Rituals can fuel the imaginations and lives of people who feel compelled to change the world.  

Wedgewood adapts some of the historic rituals of the church and has created some new rituals, not for the sake of creativity or to meet the worship and ritual preferences of Wedgewoodians, but rather to help us be who God needs us to be and who the world needs us to be.  

Rituals do not have to be boring.  And rituals do not have to be done the same way every time. 

Rituals can be an important part of empowerment, healing, discernment, and the formation of a prophetic community. Rituals also are an opportunity for us to enact the kingdom of God in worship and prepare us not only to pray thy kingdom come on earth but actually contribute to the building of that kingdom.

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Share with the congregation the meaning of one of your tattoos.  Often, a tattoo represents a very important part of a person's personality and journey.  

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There are no perfect people (contrary to the way certain Christians think of themselves).  At Wedgewood, we don't want any "perfect people" messing up our record.  On the other hand, we find some people from the past and some individuals in the present who inspire us to be more than who we are.  We call such people a "Saint and a Sinner."

Wedgewood's Saint and Sinner ritual, which is done the first Sunday of each month, is inspired by Martin Luther, the Great Reformer, who teaches us we are simultaneously a saint and a sinner. 

Wedgewood's Saints and Sinners have ranged from Mother Teresa to Lady Gaga to Fidel Castro to Prince to Gregory of Nyssa.

We do the Saint and Sinner ritual so we can learn to change the world as others have done before us.

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The Lord's Table

 Rev. Dr. Nancy Ledins, the first Roman Catholic priest (came out in 1979), was a Wedgewoodian for five years before her death.  One of her greatest gifts to us was anointing us with oil.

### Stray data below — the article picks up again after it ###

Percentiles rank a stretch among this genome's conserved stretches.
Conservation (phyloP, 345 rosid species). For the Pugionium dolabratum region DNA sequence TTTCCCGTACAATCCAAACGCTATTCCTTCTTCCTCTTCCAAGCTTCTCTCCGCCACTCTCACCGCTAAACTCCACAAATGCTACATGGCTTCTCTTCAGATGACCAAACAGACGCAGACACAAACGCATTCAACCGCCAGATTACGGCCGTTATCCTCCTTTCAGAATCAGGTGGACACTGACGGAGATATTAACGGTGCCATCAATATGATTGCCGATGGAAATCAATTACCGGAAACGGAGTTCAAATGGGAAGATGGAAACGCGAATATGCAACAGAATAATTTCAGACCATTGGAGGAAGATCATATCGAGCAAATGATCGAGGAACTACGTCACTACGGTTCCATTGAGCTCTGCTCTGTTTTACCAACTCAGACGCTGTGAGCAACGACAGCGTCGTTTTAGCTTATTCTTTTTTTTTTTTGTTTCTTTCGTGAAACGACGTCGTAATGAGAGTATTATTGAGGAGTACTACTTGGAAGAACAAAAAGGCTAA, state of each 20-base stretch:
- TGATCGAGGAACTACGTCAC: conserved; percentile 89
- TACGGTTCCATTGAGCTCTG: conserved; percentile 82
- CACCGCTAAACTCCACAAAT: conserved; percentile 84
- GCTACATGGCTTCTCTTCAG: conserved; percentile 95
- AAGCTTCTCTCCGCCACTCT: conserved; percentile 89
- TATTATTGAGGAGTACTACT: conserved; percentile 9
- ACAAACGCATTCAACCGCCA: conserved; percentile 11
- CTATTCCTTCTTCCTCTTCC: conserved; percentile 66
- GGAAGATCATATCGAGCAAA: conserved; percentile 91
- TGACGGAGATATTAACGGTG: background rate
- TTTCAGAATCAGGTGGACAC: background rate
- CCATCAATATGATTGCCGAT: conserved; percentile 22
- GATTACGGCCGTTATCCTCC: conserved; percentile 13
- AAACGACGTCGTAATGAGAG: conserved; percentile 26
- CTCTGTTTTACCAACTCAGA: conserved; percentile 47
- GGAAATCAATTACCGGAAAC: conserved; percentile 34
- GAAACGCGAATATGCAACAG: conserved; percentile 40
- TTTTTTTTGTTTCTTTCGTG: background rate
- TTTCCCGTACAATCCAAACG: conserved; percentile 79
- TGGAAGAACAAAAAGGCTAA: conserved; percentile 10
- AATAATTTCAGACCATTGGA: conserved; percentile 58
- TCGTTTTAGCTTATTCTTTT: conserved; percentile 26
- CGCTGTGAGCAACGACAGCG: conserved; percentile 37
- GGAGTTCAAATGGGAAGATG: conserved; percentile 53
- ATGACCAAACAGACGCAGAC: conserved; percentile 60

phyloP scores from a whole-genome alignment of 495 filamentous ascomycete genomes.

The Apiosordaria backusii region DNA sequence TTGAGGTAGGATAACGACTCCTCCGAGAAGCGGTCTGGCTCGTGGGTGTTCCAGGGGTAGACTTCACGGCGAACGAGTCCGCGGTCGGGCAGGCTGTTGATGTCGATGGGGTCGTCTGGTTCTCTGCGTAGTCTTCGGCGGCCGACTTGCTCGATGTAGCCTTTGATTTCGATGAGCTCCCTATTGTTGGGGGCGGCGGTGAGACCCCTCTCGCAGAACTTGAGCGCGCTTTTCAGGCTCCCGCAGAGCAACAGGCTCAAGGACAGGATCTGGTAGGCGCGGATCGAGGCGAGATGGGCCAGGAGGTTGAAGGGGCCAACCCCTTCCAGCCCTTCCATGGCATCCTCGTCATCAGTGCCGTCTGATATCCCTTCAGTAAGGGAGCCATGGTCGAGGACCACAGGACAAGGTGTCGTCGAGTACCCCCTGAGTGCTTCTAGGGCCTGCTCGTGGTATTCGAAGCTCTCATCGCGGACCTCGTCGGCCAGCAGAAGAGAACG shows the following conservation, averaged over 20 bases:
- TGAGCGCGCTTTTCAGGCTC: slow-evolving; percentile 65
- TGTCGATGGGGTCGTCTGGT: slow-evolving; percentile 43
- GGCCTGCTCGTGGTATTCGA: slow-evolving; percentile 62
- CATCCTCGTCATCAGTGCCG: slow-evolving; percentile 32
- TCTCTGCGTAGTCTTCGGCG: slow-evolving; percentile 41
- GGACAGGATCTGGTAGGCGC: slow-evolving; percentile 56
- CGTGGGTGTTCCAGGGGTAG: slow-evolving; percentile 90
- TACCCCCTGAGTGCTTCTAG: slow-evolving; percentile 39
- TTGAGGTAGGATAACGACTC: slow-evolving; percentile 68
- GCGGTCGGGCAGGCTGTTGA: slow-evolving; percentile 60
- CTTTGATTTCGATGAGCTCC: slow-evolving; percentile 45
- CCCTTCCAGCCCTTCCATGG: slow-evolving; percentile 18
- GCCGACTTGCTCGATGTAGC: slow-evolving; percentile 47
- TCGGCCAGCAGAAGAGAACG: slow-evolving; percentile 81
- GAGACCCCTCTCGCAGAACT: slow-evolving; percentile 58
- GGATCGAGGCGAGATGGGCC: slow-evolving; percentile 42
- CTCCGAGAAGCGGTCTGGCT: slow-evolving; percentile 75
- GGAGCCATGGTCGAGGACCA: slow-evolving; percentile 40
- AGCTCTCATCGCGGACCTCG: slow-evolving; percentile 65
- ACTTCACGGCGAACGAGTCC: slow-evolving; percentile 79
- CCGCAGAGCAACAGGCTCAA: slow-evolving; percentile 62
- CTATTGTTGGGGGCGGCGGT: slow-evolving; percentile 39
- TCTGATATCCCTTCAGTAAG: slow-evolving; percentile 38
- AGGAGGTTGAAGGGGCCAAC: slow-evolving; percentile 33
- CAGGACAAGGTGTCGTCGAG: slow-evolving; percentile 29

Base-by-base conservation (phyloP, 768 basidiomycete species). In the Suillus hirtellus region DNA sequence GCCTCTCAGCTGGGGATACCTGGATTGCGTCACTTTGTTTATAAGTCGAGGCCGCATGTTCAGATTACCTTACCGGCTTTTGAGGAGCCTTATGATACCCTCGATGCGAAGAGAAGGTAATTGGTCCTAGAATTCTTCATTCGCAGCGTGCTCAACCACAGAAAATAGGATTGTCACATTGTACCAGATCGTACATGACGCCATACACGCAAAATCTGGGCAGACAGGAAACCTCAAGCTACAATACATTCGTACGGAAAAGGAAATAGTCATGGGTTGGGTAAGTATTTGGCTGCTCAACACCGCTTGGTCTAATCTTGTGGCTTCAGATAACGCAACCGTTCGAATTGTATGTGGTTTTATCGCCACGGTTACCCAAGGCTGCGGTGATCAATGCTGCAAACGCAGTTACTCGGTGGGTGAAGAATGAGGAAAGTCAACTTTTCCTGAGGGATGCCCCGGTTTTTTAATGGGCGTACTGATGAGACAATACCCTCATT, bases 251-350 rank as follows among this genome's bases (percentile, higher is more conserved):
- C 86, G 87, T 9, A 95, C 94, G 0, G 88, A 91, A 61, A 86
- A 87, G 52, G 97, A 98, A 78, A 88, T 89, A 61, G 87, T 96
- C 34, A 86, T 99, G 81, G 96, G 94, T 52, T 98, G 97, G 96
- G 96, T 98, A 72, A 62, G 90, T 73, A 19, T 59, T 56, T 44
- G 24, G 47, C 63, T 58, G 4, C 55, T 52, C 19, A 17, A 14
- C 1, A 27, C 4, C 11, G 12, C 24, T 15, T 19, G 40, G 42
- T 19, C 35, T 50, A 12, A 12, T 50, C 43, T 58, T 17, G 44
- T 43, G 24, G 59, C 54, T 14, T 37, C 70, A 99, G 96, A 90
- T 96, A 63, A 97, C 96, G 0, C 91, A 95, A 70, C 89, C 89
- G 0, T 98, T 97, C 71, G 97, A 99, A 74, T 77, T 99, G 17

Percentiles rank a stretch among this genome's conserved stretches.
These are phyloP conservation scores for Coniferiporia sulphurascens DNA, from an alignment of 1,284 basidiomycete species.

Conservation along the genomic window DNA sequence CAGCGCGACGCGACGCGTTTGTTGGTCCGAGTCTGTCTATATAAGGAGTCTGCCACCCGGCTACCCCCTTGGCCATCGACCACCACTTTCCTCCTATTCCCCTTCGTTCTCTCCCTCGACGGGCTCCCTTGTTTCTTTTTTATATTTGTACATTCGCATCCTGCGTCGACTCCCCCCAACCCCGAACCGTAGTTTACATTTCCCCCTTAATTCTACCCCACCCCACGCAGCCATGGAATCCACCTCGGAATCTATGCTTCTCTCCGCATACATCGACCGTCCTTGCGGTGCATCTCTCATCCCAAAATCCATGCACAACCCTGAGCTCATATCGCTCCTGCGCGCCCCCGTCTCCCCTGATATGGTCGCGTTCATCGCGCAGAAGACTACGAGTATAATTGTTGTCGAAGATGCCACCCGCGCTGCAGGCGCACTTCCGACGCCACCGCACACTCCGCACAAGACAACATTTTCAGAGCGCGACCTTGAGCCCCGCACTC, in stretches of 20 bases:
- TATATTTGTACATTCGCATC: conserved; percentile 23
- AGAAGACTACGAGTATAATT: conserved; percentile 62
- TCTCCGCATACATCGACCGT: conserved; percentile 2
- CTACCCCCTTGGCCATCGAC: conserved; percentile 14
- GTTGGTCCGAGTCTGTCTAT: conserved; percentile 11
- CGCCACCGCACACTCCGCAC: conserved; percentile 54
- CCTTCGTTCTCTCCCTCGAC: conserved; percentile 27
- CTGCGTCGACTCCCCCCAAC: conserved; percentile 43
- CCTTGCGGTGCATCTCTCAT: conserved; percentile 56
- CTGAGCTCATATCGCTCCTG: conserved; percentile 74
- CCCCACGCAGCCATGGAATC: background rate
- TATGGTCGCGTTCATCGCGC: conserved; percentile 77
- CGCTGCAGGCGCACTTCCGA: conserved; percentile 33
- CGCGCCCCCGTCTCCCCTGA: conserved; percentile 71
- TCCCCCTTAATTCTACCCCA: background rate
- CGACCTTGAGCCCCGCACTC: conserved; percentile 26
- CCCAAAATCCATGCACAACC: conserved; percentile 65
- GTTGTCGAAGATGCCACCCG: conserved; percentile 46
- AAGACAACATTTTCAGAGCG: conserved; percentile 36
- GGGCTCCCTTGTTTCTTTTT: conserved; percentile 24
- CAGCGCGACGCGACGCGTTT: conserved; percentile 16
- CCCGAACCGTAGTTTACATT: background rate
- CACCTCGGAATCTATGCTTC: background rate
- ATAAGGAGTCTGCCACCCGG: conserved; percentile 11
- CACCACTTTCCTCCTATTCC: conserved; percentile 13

Rev. Dr. Nancy Ledins, the first Roman Catholic priest (came out in 1979), was a Wedgewoodian for five years before her death.  One of her greatest gifts to us was anointing us with oil.

Anointing with Oil

People come forward to be anointed with oil.  The ritual can mean various things depending on the needs of the person being anointed.  Some Wedgewoodians are anointed as a way of praying for their own healing or ability to deal with their life and body.  Other Wedgewoodians are anointed as a way of praying for the healing of the world or loved ones and/or their ability of loved ones to deal with their life and body.  Still others are anointed as a way of seeking guidance or empowerment.  

The oil used is purchased from Thistle Farms, which has natural home and body products handmade by women survivors of trafficking, prostitution, and addiction.

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"The light shines in the darkness, and the darkness did not overcome it." (John 1:5)

One Sunday each month Wedgewoodians are invited to light candles.  As we light a candle we commit ourselves to be a light in the darkness, we remember deceased loved ones, we remember the darkness of the world and the darkness of our lives and the lives of others.  

We find lighting candles particularly helpful during Advent, Christmas, and Easter.


Wedgewood recognizes it is a part of the global church and seeks to learn from churches throughout the world and from churches from many different traditions.

The word milagro means “miracle.” A milagro refers to religious folk charms that are traditionally used for healing purposes and as a way to make requests to God for specific aspects of one’s life.  There are many different milagros and a milagro can have more than one meaning.  For example, a person could place a heart on a cross praying for health with respect to their heart or in regard to a search for love.  Milagros are popular in Mexico, the southern United States, other areas of Latin America, and parts of the Iberian peninsula.